haviours often jointly occur depending on the specific stressful
situation, event or a class of events, and that these combinations
are related to particular personality trait constellations; 3) that
structural similarities exist between personality and coping; 4)
that certain personality traits are likely to facilitate particular
coping behaviours and, thereby affect coping strategy selection
(Bolger & Zuckerman, 1995; Vollrath; 2001; Suls & Martin,
2005); but 5) our findings do not support the suggestion that
coping responses are only epiphenomena of personality traits
(McCrae & Costa 1986).
Antonovsky, A. (1987). Unraveling the mystery of health. San Fran-
cisco, CA: Jossey Bass.
Bolger, N. (1990). Coping as a personality process: a prospective study.
Copyright © 2013 SciRes.
Journal of Personality and Social Psychology, 59, 525-537.
Bolger, N., & Zuckerman, A. (1995). A framework for studying per-
sonality in the stress process. Journal of Personality and Social Psy-
chology, 69, 890-902. doi:10.1037/0022-3514.69.5.890
Brändström, S., Sigvardsson, S., Nylander, P. O., & Richter, R. (2008).
The Swedish version of the temperament and character inventory
(TCI): A cross-validation of age and gender influences. European
Journal of Psychological Assessment, 24, 14-21.
Carver, C. S., & Connor-Smith, J. (2010). Personality and coping.
Annual Review of Psychology, 61, 679-704.
Carver, C. S., Scheier, M. F., & Weintraub, J. K. (1989). Assessing
coping strategies: A theoretically based approach. Journal of Per-
sonality and Social Psychology, 56, 267-283.
Chopko, B. (2010). Posttraumatic distress and growth: An empirical
study of police officers. American Journal of Psychotherapy, 64,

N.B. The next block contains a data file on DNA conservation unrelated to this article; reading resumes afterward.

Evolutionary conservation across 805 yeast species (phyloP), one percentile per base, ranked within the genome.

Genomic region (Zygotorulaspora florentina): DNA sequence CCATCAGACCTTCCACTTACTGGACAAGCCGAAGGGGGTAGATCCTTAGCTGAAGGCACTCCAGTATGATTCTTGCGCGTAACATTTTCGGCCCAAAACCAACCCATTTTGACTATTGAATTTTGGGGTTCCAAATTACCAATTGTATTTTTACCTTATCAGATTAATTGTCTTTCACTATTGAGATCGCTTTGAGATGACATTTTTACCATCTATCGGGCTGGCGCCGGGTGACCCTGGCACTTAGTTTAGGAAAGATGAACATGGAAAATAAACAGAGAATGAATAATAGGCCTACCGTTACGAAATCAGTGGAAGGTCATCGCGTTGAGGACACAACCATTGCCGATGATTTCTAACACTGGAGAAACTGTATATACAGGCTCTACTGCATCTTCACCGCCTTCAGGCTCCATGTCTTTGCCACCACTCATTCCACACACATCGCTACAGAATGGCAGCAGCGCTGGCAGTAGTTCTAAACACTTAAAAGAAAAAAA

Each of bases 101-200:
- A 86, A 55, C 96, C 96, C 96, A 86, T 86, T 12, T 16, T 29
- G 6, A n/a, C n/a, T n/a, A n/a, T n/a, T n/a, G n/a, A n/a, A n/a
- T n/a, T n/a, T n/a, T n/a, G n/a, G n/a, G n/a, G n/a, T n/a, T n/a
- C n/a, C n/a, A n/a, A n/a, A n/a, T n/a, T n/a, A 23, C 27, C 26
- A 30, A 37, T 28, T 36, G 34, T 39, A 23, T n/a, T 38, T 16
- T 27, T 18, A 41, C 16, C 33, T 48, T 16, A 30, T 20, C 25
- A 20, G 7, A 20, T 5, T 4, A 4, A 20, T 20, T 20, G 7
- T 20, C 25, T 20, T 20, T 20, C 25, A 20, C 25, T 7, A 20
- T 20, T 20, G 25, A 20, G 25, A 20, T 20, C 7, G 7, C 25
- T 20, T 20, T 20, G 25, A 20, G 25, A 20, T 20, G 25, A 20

Cloninger, C. R., Przybeck, T. R., Svrakic, D. M., & Wetzel, R. D.
(1994). The Temperament and Character Inventory (TCI): A guide to
its development and use. St. Louis, MO: Center for Psychobiology of
Cloninger, C. R., Svrakic, D. M., & Przybeck, T. R. (1993). A psycho-
biological model of temperament and character. Archives of General
Psychiatry, 50, 975-990.
Connor-Smith, J., & Flachsbart, C. (2007). Relations between personal-
ity and coping: A meta-analysis. Journal of Personality and Social
Psychology, 93, 1080-1107. doi:10.1037/0022-3514.93.6.1080
Costa Jr., P. T., Somerfield, M. R., & McCrae, K. R. (1996). Personal-
ity and coping: A reconceptualization (pp. 44-61). In M. Zeidner, &
N. S. Endler (Eds.). Handbook of coping: Theory, research, appli-
calions. New York: Wiley.
De Longis, A., & Holtzman, S. (2005). Coping in context: The role of
stress, social support, and personality in coping. Journal of Personal-
ity, 73, 1633-1656. doi:10.1111/j.1467-6494.2005.00361.x
Du Preez, E., Cassimjee, N., Ghazinour, M., Lauritz, L. E., & Richter, J.
(2009). Personality of South African police trainees. Psychological
Reports, 105, 539-553. doi:10.2466/pr0.105.2.539-553
Ferguson, E. (2001). Personality and coping traits: A joint factor analy-
sis. British Journal of Health Psychology, 6, 311-325.
Fickova, E. (2001). Personality regulators of coping behavior in ado-
lescents. Studia Ps y chol ogic a, 43, 321-329.
Folkman, S. (1985). Ways of coping (revised). San Francisco, CA:
Osher Center for Integrative Medicine at UCSF.
Folkman, S. (1997). Positive psychological states and coping with
severe stress. Social Sciences and Medicine, 45, 1207-1221.
Folkman, S., & Lazarus, R. S. (1980). An analysis of coping in a mid-
dle-aged community sample. Journal of Health and Social Behavior,
21, 219-239. doi:10.2307/2136617
Folkman, S., & Lazarus, R. S. (1985). If it changes it must be a process: